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RFC Gateway security, part 4 – prxyinfo ACL

From my experience the RFC Gateway security is for many SAP Administrators still a not well understood topic. As a result many SAP systems lack for example of proper defined ACLs to prevent malicious use.

After an attack vector was published in the talk “SAP Gateway to Heaven” from Mathieu Geli and Dmitry Chastuhin at OPDCA 2019 Dubai ( the RFC Gateway security is even more important than ever. This publication got considerable public attention as 10KBLAZE.

With this blogpost series i try to give a comprehensive explanation of the RFC Gateway Security:

Part 1: General questions about the RFC Gateway and RFC Gateway security.

Part 2: reginfo ACL in detail.

Part 3: secinfo ACL in detail.

Part 4: prxyinfo ACL in detail.

Part 5: ACLs and the RFC Gateway security.

Part 6: RFC Gateway Logging.


prxyinfo ACL


Please make sure you have read at least part 1 of this series to be familiar with the basics of the RFC Gateway and the terms i use to describe things.

What exactly is defined in the rules in the prxyinfo ACL?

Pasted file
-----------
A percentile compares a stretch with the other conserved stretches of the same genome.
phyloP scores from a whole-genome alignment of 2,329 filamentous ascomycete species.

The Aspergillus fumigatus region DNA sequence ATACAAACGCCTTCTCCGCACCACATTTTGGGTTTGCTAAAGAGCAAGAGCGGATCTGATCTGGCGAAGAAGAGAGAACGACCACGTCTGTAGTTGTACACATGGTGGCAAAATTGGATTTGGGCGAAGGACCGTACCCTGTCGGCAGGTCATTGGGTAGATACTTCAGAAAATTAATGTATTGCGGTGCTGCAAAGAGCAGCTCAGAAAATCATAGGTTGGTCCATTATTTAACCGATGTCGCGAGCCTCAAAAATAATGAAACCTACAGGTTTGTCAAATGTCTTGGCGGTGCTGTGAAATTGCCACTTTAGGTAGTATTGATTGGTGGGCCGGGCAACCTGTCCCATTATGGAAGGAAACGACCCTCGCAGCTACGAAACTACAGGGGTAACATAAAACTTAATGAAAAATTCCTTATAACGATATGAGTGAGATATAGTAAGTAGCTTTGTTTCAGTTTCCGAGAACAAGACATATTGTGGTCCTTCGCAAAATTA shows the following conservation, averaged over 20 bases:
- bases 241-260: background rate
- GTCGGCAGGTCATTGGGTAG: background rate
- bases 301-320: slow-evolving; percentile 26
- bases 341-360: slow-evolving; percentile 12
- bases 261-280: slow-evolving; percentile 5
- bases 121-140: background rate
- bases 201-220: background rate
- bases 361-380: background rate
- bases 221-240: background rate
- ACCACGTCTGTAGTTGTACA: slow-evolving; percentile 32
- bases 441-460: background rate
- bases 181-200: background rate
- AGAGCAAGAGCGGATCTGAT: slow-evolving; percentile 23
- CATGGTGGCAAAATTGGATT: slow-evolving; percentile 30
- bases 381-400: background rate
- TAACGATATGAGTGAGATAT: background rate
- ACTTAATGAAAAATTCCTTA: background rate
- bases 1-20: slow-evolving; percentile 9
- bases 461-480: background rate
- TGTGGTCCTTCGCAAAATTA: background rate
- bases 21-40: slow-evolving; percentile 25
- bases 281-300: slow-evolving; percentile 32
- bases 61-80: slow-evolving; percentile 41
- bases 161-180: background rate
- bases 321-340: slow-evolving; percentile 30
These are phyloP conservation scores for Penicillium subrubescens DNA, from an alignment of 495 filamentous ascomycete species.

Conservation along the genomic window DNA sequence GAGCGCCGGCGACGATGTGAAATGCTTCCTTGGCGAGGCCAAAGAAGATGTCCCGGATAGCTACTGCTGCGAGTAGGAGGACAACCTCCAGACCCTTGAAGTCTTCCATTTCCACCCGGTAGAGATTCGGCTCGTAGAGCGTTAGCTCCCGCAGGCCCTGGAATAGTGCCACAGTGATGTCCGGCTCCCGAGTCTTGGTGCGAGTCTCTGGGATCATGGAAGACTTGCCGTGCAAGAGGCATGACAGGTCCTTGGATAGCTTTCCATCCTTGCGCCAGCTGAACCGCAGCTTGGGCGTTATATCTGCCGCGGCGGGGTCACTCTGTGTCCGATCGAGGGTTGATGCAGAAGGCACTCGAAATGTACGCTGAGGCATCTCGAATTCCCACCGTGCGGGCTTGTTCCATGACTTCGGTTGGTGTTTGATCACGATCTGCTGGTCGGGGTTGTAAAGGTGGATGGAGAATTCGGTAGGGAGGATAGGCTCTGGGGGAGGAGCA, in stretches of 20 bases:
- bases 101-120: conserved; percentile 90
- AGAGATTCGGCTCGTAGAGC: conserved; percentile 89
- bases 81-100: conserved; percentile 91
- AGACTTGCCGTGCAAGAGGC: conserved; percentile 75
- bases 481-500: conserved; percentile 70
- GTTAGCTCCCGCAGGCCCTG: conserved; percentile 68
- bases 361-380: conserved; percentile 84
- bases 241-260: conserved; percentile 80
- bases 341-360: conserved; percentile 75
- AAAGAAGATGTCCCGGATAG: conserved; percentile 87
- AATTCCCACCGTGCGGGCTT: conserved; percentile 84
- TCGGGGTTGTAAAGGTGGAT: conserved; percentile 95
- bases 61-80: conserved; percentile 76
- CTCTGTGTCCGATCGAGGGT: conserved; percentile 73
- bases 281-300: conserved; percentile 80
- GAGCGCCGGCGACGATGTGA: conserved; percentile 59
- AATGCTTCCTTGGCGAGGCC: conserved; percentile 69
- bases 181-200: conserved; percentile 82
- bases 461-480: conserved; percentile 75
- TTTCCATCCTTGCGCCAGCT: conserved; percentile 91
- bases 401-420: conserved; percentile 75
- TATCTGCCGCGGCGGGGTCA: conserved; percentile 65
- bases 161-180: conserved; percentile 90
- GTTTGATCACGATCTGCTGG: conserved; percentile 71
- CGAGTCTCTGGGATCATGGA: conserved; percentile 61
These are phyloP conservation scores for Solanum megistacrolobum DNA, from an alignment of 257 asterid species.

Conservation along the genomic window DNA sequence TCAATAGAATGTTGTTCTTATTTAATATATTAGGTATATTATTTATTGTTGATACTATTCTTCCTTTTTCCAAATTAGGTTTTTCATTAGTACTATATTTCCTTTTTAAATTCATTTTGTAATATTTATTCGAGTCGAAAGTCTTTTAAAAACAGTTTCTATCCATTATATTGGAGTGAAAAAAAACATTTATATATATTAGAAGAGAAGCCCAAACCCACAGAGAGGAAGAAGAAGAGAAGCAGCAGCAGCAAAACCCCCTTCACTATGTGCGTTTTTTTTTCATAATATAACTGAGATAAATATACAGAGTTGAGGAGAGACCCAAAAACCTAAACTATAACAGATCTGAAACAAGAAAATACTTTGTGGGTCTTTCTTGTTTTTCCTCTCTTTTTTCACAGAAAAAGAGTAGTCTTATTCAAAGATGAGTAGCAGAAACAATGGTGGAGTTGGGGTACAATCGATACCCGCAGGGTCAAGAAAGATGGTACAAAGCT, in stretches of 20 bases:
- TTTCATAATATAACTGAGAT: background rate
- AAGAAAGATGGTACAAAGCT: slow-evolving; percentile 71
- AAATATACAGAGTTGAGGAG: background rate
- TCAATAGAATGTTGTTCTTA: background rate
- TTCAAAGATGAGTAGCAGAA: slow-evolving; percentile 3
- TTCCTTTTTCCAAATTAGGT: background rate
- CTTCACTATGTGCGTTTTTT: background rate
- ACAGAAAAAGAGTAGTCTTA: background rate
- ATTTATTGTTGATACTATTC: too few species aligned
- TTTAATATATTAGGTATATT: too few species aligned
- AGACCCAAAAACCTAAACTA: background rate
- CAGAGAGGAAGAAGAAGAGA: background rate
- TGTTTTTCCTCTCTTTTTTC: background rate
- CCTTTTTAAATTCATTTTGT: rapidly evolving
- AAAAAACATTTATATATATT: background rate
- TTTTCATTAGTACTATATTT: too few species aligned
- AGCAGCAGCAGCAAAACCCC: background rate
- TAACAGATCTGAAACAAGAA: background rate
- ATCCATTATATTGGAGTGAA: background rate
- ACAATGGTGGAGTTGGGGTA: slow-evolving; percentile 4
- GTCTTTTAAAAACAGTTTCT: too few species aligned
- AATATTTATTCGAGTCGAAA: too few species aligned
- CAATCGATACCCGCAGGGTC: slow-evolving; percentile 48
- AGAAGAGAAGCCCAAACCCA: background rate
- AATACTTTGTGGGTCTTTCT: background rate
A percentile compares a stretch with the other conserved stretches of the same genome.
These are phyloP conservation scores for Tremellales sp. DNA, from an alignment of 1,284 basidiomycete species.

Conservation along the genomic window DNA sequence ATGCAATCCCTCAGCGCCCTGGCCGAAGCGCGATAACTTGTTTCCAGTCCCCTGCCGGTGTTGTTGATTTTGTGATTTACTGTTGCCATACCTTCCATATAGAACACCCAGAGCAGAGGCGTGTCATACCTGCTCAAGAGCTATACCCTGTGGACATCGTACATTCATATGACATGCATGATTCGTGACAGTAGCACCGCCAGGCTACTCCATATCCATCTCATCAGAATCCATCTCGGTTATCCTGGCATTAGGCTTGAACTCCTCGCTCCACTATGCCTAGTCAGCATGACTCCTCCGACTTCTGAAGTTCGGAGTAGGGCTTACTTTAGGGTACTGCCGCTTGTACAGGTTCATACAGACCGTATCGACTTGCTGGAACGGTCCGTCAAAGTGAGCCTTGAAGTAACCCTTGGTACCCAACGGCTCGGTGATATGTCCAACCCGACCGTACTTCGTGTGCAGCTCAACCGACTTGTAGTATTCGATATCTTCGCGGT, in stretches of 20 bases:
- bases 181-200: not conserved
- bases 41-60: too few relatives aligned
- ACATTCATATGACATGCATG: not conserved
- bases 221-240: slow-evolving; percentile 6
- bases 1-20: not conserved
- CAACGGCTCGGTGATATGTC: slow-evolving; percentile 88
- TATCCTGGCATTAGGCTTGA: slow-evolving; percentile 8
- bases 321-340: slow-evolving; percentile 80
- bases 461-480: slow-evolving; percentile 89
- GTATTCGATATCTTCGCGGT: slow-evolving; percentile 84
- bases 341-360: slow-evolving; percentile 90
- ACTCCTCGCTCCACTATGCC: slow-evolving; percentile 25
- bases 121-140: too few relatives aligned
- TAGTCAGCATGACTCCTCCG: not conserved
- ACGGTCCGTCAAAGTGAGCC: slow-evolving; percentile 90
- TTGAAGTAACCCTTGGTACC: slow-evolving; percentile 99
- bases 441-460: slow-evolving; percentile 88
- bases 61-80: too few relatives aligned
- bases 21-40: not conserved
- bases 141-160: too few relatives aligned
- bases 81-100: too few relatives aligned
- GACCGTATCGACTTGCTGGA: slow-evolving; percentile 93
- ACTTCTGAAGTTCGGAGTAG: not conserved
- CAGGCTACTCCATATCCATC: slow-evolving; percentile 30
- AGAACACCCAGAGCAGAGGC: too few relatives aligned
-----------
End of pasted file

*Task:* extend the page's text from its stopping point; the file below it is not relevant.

The prxyinfo ACL contains rules related to ‘Proxy to other RFC Gateways.

Every line corresponds one rule. A rule defines

    • if it specifies a permit or a deny. This is defined by the letter P or Dat the beginning of a rule.
    • which source is allowed to proxy. This is defined in SOURCE=.
    • which target is allowed to be reached. This is defined in DEST=.

What are the common use-cases?

The RFC Gateway may be used to circumvent network level restrictions. For example a SAP system ‘SRC’ cannot directly connect to the SAP system ‘TGT’. The system ‘SRC’ can connect to the stand-alone RFC Gateway ‘PXY’. The stand-alone RFC Gateway ‘PXY’  is allowed to connect to ‘TGT’. In this scenario system ‘SRC’ may proxy requests via ‘PXY’ to the target system ‘TGT’.

To identify this use case on system ‘SRC’ we can look for any connection in transaction SM59 with ‘Gateway Host’ different to the IP address or hostname of any application server of the same system where the ‘Target Host’ is not directly accessible from at least one of the application servers of the same system, e.g.,:

To identify if a RFC Gateway is used to proxy requests we have to look at the log files of the RFC Gateway and search for ‘prxyinfo accepted:’ or ‘prxyinfo denied:’, e.g.,:

SAP introduced an internal rule in the in the prxyinfo ACL to allow proxying :


This rule is applied when no custom prxyinfo ACL was defined.


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